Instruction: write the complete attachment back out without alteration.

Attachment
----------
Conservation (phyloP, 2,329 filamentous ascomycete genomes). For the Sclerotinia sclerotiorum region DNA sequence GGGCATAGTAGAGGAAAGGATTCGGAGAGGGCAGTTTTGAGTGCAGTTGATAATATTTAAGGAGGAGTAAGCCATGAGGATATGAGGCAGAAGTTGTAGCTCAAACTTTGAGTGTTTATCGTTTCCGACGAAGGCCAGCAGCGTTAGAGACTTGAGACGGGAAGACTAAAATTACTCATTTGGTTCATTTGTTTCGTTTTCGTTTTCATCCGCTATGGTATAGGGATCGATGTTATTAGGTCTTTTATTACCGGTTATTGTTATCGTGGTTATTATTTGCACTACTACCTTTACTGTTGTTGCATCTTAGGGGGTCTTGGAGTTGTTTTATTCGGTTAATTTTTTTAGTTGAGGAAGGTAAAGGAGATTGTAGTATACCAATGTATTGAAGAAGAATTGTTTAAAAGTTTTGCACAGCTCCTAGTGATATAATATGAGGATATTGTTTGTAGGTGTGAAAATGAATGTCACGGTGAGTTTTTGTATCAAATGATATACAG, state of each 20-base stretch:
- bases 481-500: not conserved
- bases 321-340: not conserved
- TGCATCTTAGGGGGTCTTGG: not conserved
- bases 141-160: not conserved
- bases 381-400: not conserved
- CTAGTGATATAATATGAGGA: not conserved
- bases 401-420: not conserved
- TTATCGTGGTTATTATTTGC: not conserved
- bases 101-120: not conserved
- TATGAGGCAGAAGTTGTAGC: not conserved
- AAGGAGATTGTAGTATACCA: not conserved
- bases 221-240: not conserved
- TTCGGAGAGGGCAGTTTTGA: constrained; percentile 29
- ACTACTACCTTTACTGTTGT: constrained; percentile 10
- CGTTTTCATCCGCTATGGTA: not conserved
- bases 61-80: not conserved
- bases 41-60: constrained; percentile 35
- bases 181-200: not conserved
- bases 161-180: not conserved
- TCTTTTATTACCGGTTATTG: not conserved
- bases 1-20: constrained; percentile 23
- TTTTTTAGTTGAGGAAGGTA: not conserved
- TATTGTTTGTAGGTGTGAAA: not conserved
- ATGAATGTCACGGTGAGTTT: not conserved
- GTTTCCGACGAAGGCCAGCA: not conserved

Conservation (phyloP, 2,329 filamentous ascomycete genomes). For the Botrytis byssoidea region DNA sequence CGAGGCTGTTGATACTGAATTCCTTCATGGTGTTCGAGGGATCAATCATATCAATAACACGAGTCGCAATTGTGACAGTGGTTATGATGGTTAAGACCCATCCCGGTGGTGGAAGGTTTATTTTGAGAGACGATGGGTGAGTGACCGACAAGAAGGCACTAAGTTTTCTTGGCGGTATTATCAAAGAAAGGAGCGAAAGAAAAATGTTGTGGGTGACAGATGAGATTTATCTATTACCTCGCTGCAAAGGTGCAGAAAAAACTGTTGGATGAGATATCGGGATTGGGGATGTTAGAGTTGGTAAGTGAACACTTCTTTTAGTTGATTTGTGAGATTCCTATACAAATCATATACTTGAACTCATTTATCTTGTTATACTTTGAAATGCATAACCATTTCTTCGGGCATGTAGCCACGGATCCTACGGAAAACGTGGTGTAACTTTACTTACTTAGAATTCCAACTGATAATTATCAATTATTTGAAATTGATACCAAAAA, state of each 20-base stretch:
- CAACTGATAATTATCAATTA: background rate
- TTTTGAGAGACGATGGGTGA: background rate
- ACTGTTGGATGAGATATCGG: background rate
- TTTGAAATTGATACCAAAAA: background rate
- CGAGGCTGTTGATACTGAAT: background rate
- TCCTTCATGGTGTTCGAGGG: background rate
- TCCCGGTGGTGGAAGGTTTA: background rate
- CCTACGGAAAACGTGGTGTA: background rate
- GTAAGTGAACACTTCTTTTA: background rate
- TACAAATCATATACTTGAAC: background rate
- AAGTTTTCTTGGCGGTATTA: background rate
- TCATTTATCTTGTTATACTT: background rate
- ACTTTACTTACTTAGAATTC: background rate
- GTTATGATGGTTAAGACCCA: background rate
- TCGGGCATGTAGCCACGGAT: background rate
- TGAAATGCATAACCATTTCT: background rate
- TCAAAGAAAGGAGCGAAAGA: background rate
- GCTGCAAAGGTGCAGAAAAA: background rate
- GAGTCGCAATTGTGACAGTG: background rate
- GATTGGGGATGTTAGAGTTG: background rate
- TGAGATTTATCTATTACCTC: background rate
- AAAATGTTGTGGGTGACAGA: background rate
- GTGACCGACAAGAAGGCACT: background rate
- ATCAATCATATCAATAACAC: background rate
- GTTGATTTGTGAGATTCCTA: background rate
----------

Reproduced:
Conservation (phyloP, 2,329 filamentous ascomycete genomes). For the Sclerotinia sclerotiorum region DNA sequence GGGCATAGTAGAGGAAAGGATTCGGAGAGGGCAGTTTTGAGTGCAGTTGATAATATTTAAGGAGGAGTAAGCCATGAGGATATGAGGCAGAAGTTGTAGCTCAAACTTTGAGTGTTTATCGTTTCCGACGAAGGCCAGCAGCGTTAGAGACTTGAGACGGGAAGACTAAAATTACTCATTTGGTTCATTTGTTTCGTTTTCGTTTTCATCCGCTATGGTATAGGGATCGATGTTATTAGGTCTTTTATTACCGGTTATTGTTATCGTGGTTATTATTTGCACTACTACCTTTACTGTTGTTGCATCTTAGGGGGTCTTGGAGTTGTTTTATTCGGTTAATTTTTTTAGTTGAGGAAGGTAAAGGAGATTGTAGTATACCAATGTATTGAAGAAGAATTGTTTAAAAGTTTTGCACAGCTCCTAGTGATATAATATGAGGATATTGTTTGTAGGTGTGAAAATGAATGTCACGGTGAGTTTTTGTATCAAATGATATACAG, state of each 20-base stretch:
- bases 481-500: not conserved
- bases 321-340: not conserved
- TGCATCTTAGGGGGTCTTGG: not conserved
- bases 141-160: not conserved
- bases 381-400: not conserved
- CTAGTGATATAATATGAGGA: not conserved
- bases 401-420: not conserved
- TTATCGTGGTTATTATTTGC: not conserved
- bases 101-120: not conserved
- TATGAGGCAGAAGTTGTAGC: not conserved
- AAGGAGATTGTAGTATACCA: not conserved
- bases 221-240: not conserved
- TTCGGAGAGGGCAGTTTTGA: constrained; percentile 29
- ACTACTACCTTTACTGTTGT: constrained; percentile 10
- CGTTTTCATCCGCTATGGTA: not conserved
- bases 61-80: not conserved
- bases 41-60: constrained; percentile 35
- bases 181-200: not conserved
- bases 161-180: not conserved
- TCTTTTATTACCGGTTATTG: not conserved
- bases 1-20: constrained; percentile 23
- TTTTTTAGTTGAGGAAGGTA: not conserved
- TATTGTTTGTAGGTGTGAAA: not conserved
- ATGAATGTCACGGTGAGTTT: not conserved
- GTTTCCGACGAAGGCCAGCA: not conserved

Conservation (phyloP, 2,329 filamentous ascomycete genomes). For the Botrytis byssoidea region DNA sequence CGAGGCTGTTGATACTGAATTCCTTCATGGTGTTCGAGGGATCAATCATATCAATAACACGAGTCGCAATTGTGACAGTGGTTATGATGGTTAAGACCCATCCCGGTGGTGGAAGGTTTATTTTGAGAGACGATGGGTGAGTGACCGACAAGAAGGCACTAAGTTTTCTTGGCGGTATTATCAAAGAAAGGAGCGAAAGAAAAATGTTGTGGGTGACAGATGAGATTTATCTATTACCTCGCTGCAAAGGTGCAGAAAAAACTGTTGGATGAGATATCGGGATTGGGGATGTTAGAGTTGGTAAGTGAACACTTCTTTTAGTTGATTTGTGAGATTCCTATACAAATCATATACTTGAACTCATTTATCTTGTTATACTTTGAAATGCATAACCATTTCTTCGGGCATGTAGCCACGGATCCTACGGAAAACGTGGTGTAACTTTACTTACTTAGAATTCCAACTGATAATTATCAATTATTTGAAATTGATACCAAAAA, state of each 20-base stretch:
- CAACTGATAATTATCAATTA: background rate
- TTTTGAGAGACGATGGGTGA: background rate
- ACTGTTGGATGAGATATCGG: background rate
- TTTGAAATTGATACCAAAAA: background rate
- CGAGGCTGTTGATACTGAAT: background rate
- TCCTTCATGGTGTTCGAGGG: background rate
- TCCCGGTGGTGGAAGGTTTA: background rate
- CCTACGGAAAACGTGGTGTA: background rate
- GTAAGTGAACACTTCTTTTA: background rate
- TACAAATCATATACTTGAAC: background rate
- AAGTTTTCTTGGCGGTATTA: background rate
- TCATTTATCTTGTTATACTT: background rate
- ACTTTACTTACTTAGAATTC: background rate
- GTTATGATGGTTAAGACCCA: background rate
- TCGGGCATGTAGCCACGGAT: background rate
- TGAAATGCATAACCATTTCT: background rate
- TCAAAGAAAGGAGCGAAAGA: background rate
- GCTGCAAAGGTGCAGAAAAA: background rate
- GAGTCGCAATTGTGACAGTG: background rate
- GATTGGGGATGTTAGAGTTG: background rate
- TGAGATTTATCTATTACCTC: background rate
- AAAATGTTGTGGGTGACAGA: background rate
- GTGACCGACAAGAAGGCACT: background rate
- ATCAATCATATCAATAACAC: background rate
- GTTGATTTGTGAGATTCCTA: background rate